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Re: Question on Pureland Buddhism and Japanese pureland sect

Post by rory » Mon Jan 20, 2014 12:08 am

As someone who practiced Jodo Shu in the past and went to the same Jodo Shinshu temple the ylee talks about, I'd say you can do it but don't become a member or broadcast your beliefs as Jodo Shinshu is very strongly oriented to only Amitabha and they really don't believe in a celestial Sukhavati, nor do they worship Kannon, Jizo, etc and their philosophy is entirely centered around Shinran...though I think they do meditation now to calm the mind.
hope this is helpful
Namu Kanzeon Bosatsu
The Tai-ching states "the women in the realms of Mara, Sakra and Brahma all neither abandoned ( their old) bodies nor received (new) bodies. They all received buddhahood with their current bodies (genshin)" Thus these verses state that the dharma nature is like a great ocean. No right or wrong is preached (within it) Ordinary people and sages are equal, without superiority or inferiority
Paul, Groner "The Lotus Sutra in Japanese Culture"eds. Tanabe p. 58

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Re: Question on Pureland Buddhism and Japanese pureland sect

Post by Admin_PC » Mon Jan 20, 2014 3:29 am

I'm kind of in the same boat.
First temple I really started going to is Vietnamese. Some of our most prominent statues are for Guanyin (Quan Âm). The 3 statues in our shrine room are the Buddha flanked by Ksitigarbha (Địa Tạng) and Bodhidharma (Bồ-đề-đạt-ma). At the back of the room are Manjushri (Văn-thù-sư-lợi) and what I think is either Yamantaka or Mahakala. A big part of our service is invoking the major Bodhisattvas. I can't really imagine doing away with them.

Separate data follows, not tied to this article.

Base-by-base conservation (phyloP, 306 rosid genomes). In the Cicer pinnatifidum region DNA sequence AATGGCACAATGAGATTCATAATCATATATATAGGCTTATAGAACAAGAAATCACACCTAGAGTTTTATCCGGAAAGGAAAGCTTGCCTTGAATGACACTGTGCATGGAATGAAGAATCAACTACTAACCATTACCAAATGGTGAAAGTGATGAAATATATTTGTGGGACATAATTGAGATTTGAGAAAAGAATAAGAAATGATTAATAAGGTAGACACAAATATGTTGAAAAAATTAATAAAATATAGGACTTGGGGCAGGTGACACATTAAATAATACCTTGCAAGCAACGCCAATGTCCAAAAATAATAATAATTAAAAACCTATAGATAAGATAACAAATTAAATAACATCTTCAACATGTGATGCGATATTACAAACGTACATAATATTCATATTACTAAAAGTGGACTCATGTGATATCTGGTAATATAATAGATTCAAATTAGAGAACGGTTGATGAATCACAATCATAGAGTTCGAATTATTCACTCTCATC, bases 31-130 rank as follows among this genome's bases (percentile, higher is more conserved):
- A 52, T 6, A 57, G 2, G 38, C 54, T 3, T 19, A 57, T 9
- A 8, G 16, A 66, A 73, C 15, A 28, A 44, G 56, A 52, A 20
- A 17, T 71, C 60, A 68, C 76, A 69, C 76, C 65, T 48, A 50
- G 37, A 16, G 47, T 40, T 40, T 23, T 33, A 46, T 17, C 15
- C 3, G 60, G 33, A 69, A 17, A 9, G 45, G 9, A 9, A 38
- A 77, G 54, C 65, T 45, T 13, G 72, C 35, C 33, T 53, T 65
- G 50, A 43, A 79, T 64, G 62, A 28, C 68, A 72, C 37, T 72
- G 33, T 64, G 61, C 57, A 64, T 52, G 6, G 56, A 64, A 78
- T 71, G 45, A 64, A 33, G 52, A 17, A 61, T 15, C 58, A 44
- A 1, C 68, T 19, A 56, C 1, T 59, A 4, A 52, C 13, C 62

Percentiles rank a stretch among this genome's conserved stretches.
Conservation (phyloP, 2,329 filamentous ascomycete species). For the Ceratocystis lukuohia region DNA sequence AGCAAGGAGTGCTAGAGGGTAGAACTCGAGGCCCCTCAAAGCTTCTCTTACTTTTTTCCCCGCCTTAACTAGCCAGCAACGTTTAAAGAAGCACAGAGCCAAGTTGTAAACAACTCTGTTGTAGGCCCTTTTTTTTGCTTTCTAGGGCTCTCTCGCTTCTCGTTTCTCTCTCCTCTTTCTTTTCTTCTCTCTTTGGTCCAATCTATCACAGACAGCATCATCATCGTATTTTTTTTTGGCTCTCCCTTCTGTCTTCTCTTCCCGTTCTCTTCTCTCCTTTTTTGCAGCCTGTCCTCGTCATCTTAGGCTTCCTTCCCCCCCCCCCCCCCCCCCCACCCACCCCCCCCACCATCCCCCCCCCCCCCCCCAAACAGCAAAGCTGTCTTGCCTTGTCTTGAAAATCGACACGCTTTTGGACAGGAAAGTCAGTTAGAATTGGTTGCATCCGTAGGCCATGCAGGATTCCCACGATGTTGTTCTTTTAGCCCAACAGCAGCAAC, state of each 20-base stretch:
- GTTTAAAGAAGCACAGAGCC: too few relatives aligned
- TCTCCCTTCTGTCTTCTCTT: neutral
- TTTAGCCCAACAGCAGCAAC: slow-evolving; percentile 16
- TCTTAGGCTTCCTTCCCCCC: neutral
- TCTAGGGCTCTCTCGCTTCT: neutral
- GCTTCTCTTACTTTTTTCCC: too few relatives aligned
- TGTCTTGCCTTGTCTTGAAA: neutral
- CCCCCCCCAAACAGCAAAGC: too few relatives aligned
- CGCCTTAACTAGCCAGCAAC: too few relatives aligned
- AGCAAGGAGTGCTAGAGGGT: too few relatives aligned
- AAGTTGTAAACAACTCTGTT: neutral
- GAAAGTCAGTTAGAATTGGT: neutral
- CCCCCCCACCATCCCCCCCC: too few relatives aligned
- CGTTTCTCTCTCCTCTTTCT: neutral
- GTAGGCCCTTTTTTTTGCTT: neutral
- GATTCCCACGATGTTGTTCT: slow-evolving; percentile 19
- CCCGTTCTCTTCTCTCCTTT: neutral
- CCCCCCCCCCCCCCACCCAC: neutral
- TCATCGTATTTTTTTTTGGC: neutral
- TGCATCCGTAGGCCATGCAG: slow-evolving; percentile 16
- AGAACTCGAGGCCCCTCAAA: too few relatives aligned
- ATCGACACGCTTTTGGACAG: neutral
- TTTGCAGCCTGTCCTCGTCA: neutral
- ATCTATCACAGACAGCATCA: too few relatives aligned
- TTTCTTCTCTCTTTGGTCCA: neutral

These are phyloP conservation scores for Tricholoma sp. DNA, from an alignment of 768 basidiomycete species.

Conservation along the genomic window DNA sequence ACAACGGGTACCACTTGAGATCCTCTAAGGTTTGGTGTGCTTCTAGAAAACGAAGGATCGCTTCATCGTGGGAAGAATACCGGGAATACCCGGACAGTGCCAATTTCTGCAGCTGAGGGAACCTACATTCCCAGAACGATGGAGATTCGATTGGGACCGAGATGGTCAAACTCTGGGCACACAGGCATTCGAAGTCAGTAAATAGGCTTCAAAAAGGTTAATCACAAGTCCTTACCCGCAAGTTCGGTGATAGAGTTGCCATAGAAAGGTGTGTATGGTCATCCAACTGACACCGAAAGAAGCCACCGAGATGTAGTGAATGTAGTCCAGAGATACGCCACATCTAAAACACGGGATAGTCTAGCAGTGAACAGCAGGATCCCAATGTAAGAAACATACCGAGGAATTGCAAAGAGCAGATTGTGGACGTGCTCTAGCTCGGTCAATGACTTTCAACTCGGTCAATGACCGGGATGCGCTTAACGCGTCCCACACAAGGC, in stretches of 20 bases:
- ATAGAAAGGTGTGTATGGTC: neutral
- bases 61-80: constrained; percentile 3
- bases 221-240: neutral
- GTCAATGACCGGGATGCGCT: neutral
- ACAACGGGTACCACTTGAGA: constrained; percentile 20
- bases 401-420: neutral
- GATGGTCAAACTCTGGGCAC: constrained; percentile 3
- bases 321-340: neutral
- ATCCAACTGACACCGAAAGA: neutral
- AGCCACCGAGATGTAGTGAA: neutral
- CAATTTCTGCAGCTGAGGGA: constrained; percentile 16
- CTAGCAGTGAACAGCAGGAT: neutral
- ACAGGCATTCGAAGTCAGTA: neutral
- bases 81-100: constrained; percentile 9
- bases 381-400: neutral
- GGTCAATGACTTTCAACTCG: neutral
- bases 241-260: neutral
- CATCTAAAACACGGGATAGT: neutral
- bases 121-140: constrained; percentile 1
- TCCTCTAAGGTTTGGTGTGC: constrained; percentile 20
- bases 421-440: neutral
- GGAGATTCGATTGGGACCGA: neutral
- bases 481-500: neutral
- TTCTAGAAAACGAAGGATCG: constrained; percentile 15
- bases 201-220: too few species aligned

A lot of what Shinran says really speaks to me. At the same time, a lot of Jodo Shinshu doctrine can be hard to digest. Personally, when I read Shinran's writings, I don't get the sense that they're doctrinal assertions, more like lessons learned through subjective, personal experience. I will say that the school closer to the teaching of Shinran's teacher Honen (Jodo Shu) is a bit more approachable, coming from a more general East Asian Mahayana background. I think Honen's writings may help to put some of Shinran's statements in perspective as well. On the other hand, you may want to keep doing what you're doing: practicing with a Chinese group, and just read Shinran's writings for inspiration & guidance along the path (especially concerning faith). I think the best idea is to find what fits and it sounds like adding a dash of Shinran to your current practices might fit better than trying to convert to Jodo Shinshu.
月影の いたらぬ里は なけれども 眺むる人の 心にぞすむ

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Re: Question on Pureland Buddhism and Japanese pureland sect

Post by plwk » Mon Jan 20, 2014 7:43 am

Unless you are intent on becoming one of them or topple the Amida statue, they won't have any reason to bother about you...